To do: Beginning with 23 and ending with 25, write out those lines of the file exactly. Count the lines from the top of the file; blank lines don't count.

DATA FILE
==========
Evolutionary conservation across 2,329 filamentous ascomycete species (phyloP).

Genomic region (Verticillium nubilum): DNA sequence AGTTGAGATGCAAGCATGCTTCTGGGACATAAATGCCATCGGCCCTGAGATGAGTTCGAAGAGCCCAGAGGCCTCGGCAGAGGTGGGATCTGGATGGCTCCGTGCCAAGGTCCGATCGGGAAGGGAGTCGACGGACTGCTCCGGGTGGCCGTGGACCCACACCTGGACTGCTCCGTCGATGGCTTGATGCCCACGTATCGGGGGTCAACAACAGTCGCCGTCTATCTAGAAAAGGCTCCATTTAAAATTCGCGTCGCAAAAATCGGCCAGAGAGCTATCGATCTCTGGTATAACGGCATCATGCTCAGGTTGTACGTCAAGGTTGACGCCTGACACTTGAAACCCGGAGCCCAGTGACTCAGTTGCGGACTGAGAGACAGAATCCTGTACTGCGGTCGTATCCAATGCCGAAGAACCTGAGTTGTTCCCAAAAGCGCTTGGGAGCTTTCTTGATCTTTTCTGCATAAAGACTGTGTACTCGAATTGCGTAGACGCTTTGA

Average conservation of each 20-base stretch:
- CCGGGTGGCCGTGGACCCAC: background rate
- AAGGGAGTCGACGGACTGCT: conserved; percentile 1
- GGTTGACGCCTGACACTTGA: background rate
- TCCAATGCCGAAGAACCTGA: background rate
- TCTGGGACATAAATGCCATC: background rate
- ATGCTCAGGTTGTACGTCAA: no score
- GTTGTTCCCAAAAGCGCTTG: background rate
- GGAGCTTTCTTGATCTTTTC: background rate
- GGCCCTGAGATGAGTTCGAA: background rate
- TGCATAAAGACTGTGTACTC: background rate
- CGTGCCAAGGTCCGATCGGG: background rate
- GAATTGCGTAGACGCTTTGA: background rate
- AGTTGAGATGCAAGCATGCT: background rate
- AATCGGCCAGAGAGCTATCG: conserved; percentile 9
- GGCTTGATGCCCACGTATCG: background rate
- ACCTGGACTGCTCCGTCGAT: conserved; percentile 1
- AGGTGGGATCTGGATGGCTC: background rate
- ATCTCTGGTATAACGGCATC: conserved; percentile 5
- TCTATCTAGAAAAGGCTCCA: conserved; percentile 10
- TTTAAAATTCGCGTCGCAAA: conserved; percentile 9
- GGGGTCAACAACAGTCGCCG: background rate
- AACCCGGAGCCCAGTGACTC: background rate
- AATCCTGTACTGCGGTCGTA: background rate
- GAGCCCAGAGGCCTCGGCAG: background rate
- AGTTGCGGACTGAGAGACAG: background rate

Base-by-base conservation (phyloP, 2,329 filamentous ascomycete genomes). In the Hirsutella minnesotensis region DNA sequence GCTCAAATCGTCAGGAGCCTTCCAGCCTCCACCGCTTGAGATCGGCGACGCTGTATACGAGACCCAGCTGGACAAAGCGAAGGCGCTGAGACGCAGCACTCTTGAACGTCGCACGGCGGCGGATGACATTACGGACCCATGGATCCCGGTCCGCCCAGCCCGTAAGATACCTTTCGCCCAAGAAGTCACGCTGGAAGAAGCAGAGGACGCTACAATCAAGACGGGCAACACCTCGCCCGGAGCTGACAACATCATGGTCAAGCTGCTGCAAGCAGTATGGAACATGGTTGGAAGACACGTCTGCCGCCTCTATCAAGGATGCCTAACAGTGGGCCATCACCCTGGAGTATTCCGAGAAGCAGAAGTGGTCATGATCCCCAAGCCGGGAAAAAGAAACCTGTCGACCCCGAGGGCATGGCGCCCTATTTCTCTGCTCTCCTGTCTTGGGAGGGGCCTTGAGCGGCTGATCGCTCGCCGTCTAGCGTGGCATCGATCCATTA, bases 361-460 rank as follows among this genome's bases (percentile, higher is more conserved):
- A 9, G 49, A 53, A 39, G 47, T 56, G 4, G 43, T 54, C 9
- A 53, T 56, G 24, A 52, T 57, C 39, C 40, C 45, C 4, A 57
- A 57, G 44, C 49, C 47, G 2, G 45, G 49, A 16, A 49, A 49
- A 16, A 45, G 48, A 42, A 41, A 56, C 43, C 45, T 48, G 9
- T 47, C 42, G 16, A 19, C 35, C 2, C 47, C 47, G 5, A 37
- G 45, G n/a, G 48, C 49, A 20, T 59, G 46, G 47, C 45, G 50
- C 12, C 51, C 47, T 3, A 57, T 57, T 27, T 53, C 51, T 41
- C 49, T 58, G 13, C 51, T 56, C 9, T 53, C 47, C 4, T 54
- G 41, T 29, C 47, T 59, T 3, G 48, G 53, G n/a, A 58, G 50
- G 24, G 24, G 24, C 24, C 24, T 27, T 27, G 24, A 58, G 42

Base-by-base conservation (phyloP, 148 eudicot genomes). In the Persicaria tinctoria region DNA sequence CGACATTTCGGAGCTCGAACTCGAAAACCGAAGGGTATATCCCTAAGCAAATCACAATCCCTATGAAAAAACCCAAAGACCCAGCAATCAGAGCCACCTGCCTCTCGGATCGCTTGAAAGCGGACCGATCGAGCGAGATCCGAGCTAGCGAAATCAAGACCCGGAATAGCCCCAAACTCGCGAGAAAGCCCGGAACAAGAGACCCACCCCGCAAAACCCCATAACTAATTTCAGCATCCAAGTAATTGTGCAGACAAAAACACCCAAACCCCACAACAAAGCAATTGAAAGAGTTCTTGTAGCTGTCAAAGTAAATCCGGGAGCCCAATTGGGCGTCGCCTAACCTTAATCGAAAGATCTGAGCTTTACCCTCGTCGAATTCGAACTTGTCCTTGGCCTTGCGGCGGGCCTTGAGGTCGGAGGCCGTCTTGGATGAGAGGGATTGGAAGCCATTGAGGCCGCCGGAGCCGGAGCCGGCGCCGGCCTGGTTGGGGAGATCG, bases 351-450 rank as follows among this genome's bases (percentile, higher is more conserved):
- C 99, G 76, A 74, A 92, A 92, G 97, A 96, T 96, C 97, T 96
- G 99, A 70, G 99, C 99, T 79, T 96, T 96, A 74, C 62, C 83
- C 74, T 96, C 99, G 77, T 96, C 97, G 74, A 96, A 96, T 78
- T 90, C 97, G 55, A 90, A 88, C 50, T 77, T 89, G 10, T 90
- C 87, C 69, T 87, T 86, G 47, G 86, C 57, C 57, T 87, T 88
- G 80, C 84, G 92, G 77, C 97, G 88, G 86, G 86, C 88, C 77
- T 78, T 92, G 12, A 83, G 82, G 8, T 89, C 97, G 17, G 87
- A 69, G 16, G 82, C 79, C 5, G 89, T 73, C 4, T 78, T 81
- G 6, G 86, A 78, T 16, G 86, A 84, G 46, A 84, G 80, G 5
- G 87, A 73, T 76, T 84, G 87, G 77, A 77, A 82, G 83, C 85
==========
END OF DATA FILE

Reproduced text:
- TTTAAAATTCGCGTCGCAAA: conserved; percentile 9
- GGGGTCAACAACAGTCGCCG: background rate
- AACCCGGAGCCCAGTGACTC: background rate